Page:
Johnny Knoxville life and biography

Johnny Knoxville picture, image, poster

Johnny Knoxville biography

Date of birth : 1971-03-11
Date of death : -
Birthplace : Knoxville, Tennessee, U.S.
Nationality : American
Category : Arts and Entertainment
Last modified : 2011-06-21
Credited as : Actor and comedian, daredevil Jackass, film director Jackass

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Philip John Clapp, better known by his stage name Johnny Knoxville, is an American actor, comedian, daredevil, and screenwriter. He has been featured in a number of films, but is perhaps best known as the co-creator and principal star of the MTV reality series The Jackass.

At age eight, the asthmatic suffered a simultaneous bout of flu, pneumonia, and bronchitis that nearly killed him. Knoxville would later joke that surviving this period convinced him he was invincible, making possible his future vocation as a performer who would injure himself for laughs. Knoxville had originally planned to go into acting through normal channels, attending the American Academy of Dramatic Arts in Pasadena, CA. However, it was while writing for a skateboarding magazine called Big Brother that Knoxville got his big break. Working on a story about self-defense equipment, Knoxville agreed to let magazine editor Jeff Tremaine film him testing the devices on himself. Hence, Jackass was born, with Tremaine, Knoxville, and director Spike Jonze serving as co-creators. MTV won a bidding war with Comedy Central, and the show became a hit -- one quickly festooned with warning labels not to try this at home.

After a role in the little-seen indie Desert Blues (1995) (credited as Phillip John) and a blink-and-you'll-miss-him appearance in Coyote Ugly (2000), Knoxville was offered a string of film roles following the success of Jackass, as well as a stint on Saturday Night Live, which he turned down. However, his cinematic coming-out party was delayed when Big Trouble, which featured a nuclear weapon smuggled aboard a commercial airplane, was pushed back indefinitely due to the World Trade Center terrorist attacks. In 2001, he was also cast in the smaller films The Tree, The Ranger, and Life Without Dick, in which he plays the title character. As if one Knoxville wasn't enought to keep fans in stitches, the death-defying funnyman turned up as a two-headed alien in Men in Black II before taking his small screen antics to the silver screen, unrestrained by the restrictions of television, in Jackass: The Movie (both 2002).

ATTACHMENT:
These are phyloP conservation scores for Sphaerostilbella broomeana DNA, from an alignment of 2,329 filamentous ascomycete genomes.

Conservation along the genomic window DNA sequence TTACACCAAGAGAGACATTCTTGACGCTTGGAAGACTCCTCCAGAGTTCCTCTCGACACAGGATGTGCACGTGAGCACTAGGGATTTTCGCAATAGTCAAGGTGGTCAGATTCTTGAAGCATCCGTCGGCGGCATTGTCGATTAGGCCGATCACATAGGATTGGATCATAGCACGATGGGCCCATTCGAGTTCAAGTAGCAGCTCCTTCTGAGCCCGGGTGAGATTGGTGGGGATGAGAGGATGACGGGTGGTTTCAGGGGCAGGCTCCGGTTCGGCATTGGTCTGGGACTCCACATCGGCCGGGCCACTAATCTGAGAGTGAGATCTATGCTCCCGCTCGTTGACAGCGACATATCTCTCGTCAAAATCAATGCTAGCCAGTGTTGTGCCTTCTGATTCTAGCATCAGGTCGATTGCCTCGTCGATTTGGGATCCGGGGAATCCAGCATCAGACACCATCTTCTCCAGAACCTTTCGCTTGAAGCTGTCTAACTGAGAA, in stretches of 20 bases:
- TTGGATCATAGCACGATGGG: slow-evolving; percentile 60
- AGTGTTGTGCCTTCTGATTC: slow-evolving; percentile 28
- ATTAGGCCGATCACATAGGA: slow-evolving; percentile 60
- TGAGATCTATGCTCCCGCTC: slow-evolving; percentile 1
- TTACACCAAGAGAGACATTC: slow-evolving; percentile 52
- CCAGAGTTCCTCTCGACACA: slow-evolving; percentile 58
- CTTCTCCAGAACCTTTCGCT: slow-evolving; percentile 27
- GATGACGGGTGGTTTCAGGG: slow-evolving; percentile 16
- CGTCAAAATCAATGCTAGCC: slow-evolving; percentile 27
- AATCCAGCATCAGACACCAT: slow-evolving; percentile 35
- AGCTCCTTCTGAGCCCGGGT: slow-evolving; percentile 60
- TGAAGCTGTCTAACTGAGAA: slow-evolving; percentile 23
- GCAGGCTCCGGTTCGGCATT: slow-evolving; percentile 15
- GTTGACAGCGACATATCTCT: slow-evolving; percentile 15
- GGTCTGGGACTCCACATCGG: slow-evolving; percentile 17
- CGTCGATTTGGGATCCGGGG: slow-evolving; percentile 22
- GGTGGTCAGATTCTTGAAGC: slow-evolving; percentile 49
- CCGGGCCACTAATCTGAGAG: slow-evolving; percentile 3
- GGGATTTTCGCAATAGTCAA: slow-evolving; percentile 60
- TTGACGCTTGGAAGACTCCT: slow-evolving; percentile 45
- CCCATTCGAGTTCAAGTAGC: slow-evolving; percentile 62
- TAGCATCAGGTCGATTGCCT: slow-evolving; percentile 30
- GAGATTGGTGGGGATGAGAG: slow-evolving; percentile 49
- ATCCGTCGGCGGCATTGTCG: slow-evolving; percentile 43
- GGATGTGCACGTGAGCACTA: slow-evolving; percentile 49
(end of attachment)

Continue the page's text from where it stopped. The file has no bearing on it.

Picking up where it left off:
Though to this point Knoxville's fairly minimal film roles (of course excluding Jackass: The Movie) called for any true acting ability, increasingly prominant roles in such efforts as Grand Theft Parsons (2003) and Walking Tall (2004) found the likeable Jackass successfully developing a notable film career. Following a supporting performance alongside wrestler-turned-actor in Walking Tall, Knoxville landed a role in self-described "Prince of Puke" director John Waters' Baltimore-based comedy A Dirty Shame. In 2005 Knoxville made two big attempts to court the mainstream, though neither struck box office gold. He starred as Luke Duke in the big-screen version of The Dukes of Hazzard, and was the lead in the comedy The Ringer, where he played a man who pretended to be disabled so he could compete in the Special Olympics. He reteamed with the Jackass crew for a second feature film playfully titled Jackass: Number Two.

In 2010, Knoxville hosted a 3-part online video for Palladium Boots titled "Detroit Lives." The videos focus on the resurgence of creativity in Detroit.

Knoxville has a production company called Dickhouse Productions, which he owns and operates with Jeff Tremaine and Spike Jonze of the Jackass franchise. Dickhouse projects include The Birth of Big Air (2010), a documentary about Mat Hoffman, and The Wild and Wonderful Whites of West Virginia (2010), both of which have been picked up by Tribeca Films.

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